Another energy efficient installation technique you can utilize is a "screw and mop" application. It requires at minimum two layers of insulation board installed with the board seams staggered (as explained above). Your initial layer of insulation needs to be fastened to the deck by mechanical means and the second layer of insulation board is then fully adhered by way of hot tar mopping (using a kettle) to the initial layer of roof board insulation. This will mitigate heat loss considerably.
Another important consideration when establishing your scope of work is the structural weight load to your roof.
Structural weight load definition. Structural weight load is defined as the accumulated weight placed on a building. Weight load is typically expressed in PSF (or pounds per square foot).
When a building is designed they are engineered to handle projected wind and snow loads based on historical data tables.
Building code typically (almost always) allows for a maximum of two systems to be installed on any building. Be careful when specifying a roof recovery - be sure there are no more than one existing system in place.
You should consult with a structural engineer if there is any doubt concerning how much weight the building you are going to be working on can handle safely - especially in snow load areas like Edmonton, Red Deer, Fort McMurray, Saskatoon, Whistler, and central and northern Saskatchewan.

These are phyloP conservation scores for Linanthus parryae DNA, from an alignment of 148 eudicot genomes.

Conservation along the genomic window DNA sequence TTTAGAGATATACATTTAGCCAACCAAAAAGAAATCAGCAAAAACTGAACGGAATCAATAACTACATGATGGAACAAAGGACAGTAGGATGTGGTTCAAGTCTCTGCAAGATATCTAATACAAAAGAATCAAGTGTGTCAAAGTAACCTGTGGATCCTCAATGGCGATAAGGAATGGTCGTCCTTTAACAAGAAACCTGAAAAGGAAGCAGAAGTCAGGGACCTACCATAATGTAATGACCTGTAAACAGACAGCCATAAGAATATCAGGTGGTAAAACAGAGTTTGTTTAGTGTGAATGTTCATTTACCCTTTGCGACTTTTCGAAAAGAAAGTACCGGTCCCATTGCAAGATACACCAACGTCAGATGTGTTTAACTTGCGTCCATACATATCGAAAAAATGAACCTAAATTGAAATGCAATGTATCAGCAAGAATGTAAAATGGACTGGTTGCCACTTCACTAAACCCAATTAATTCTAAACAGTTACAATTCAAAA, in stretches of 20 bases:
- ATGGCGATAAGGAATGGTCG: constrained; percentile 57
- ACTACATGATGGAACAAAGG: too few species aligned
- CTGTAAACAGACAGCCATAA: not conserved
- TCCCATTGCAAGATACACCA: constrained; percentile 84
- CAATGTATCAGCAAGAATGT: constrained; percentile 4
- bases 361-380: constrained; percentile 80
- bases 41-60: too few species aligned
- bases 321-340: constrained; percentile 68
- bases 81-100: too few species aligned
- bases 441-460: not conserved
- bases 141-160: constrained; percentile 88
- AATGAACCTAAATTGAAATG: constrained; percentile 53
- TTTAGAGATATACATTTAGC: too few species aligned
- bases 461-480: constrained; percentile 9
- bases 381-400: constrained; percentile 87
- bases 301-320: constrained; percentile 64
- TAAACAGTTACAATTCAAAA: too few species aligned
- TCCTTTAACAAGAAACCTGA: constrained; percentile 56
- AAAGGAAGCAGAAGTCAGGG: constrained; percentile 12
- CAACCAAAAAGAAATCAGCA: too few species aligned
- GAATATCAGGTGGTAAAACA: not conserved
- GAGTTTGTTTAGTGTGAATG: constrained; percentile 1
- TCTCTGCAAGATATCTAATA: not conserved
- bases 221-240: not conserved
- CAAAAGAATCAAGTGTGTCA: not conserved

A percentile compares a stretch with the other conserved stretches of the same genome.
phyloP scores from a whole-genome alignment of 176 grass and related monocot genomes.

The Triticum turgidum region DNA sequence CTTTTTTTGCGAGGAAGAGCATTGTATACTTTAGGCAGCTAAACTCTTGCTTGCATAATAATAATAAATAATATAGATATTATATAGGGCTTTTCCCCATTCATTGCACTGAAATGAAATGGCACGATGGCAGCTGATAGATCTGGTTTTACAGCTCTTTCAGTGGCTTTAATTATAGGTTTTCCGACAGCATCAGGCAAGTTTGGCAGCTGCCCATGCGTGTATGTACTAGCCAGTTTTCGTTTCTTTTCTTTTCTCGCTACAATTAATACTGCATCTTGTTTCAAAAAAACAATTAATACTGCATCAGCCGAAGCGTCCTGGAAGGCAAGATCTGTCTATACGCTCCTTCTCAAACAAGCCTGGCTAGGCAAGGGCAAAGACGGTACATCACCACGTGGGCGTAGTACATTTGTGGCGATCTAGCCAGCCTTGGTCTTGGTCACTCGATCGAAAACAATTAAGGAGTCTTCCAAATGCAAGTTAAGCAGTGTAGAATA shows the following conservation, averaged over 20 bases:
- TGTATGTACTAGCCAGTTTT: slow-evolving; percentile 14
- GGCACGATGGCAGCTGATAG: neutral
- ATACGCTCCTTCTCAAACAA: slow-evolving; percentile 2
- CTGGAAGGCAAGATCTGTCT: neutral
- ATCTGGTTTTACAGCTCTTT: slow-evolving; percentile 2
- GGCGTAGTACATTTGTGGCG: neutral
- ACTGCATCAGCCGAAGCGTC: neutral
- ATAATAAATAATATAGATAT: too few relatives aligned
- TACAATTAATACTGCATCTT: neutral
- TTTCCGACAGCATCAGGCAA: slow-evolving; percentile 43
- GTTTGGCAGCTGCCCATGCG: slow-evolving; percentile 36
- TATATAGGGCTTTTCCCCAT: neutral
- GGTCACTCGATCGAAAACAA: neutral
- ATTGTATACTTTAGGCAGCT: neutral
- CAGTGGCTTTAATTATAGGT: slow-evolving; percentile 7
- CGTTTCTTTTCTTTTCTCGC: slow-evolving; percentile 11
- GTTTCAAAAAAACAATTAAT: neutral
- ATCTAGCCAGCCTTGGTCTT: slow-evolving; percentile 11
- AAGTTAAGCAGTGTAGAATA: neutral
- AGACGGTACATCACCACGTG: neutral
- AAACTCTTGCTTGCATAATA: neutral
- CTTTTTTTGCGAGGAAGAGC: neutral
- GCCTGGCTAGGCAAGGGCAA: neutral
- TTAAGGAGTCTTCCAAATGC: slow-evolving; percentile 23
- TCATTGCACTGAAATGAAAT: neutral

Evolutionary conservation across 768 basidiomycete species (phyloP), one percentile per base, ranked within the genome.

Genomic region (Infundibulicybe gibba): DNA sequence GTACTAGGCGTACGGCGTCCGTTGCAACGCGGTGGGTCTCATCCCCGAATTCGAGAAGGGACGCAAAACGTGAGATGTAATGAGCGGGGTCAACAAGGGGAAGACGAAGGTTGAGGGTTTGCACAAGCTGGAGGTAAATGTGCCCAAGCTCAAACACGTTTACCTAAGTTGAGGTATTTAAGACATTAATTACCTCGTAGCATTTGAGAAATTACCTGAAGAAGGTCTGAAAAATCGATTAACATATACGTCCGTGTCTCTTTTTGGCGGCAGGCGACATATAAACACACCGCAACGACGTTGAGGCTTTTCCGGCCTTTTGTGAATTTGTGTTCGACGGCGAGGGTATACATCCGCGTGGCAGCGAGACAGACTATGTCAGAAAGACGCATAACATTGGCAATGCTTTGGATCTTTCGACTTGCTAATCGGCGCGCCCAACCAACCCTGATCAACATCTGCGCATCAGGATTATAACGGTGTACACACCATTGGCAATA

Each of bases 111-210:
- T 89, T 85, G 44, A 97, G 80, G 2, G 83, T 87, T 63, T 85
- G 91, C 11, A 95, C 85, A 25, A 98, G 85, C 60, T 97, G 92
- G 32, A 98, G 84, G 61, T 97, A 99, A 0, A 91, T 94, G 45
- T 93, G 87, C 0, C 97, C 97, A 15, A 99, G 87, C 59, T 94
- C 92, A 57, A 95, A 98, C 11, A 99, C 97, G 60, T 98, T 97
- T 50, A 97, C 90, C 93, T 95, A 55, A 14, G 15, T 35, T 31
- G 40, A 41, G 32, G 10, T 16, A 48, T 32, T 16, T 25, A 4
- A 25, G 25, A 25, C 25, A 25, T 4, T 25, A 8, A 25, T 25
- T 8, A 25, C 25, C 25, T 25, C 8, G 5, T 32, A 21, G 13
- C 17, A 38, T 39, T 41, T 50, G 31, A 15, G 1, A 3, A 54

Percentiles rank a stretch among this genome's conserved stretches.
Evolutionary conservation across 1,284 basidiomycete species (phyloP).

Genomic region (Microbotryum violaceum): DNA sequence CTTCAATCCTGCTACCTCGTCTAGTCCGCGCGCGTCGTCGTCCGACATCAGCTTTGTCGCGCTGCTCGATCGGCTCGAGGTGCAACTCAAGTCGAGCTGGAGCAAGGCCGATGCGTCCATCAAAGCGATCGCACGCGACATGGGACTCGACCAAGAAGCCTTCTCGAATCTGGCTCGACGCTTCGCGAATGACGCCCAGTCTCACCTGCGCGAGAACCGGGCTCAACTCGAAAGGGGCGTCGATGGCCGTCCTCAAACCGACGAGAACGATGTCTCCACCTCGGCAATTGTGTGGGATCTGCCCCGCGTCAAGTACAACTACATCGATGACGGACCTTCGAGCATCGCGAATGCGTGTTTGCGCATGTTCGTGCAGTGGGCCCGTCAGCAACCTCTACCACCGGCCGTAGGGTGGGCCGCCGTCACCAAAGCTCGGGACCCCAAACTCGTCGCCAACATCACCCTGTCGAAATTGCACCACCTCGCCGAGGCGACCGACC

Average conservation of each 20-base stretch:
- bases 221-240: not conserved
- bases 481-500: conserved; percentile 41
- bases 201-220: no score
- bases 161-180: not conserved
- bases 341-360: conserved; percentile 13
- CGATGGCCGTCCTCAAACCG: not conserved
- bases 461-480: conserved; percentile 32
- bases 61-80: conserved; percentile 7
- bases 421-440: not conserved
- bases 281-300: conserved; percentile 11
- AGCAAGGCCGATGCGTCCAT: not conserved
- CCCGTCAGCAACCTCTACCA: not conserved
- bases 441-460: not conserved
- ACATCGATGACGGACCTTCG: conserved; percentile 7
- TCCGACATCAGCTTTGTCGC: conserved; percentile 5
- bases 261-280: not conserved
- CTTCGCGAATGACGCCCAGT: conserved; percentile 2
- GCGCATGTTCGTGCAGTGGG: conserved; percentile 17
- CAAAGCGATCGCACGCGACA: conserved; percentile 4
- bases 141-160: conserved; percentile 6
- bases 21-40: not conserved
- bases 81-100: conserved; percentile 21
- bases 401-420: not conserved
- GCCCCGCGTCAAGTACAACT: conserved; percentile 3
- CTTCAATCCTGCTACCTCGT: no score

Structural deficiencies in the roof deck are another important category of consideration when replacing or retro-fitting over-top of an existing roof.
Structural deficiencies in a roof deck are deficiencies in the roof assembly or decking. For example, a wood framed assembly might have wood joists bowing in the middle from many years of constant load. This is common in snow loaded areas like Edmonton, Fort McMurray, Whistler, Northern BC, Norther Alberta, Saskatoon, and Northern Saskatchewan).
The wood joist bowing will very likely cause the water to pond. The roof assembly and construction may also have deck sheathing elevation changes resulting from remodeling or some form of construction in the past.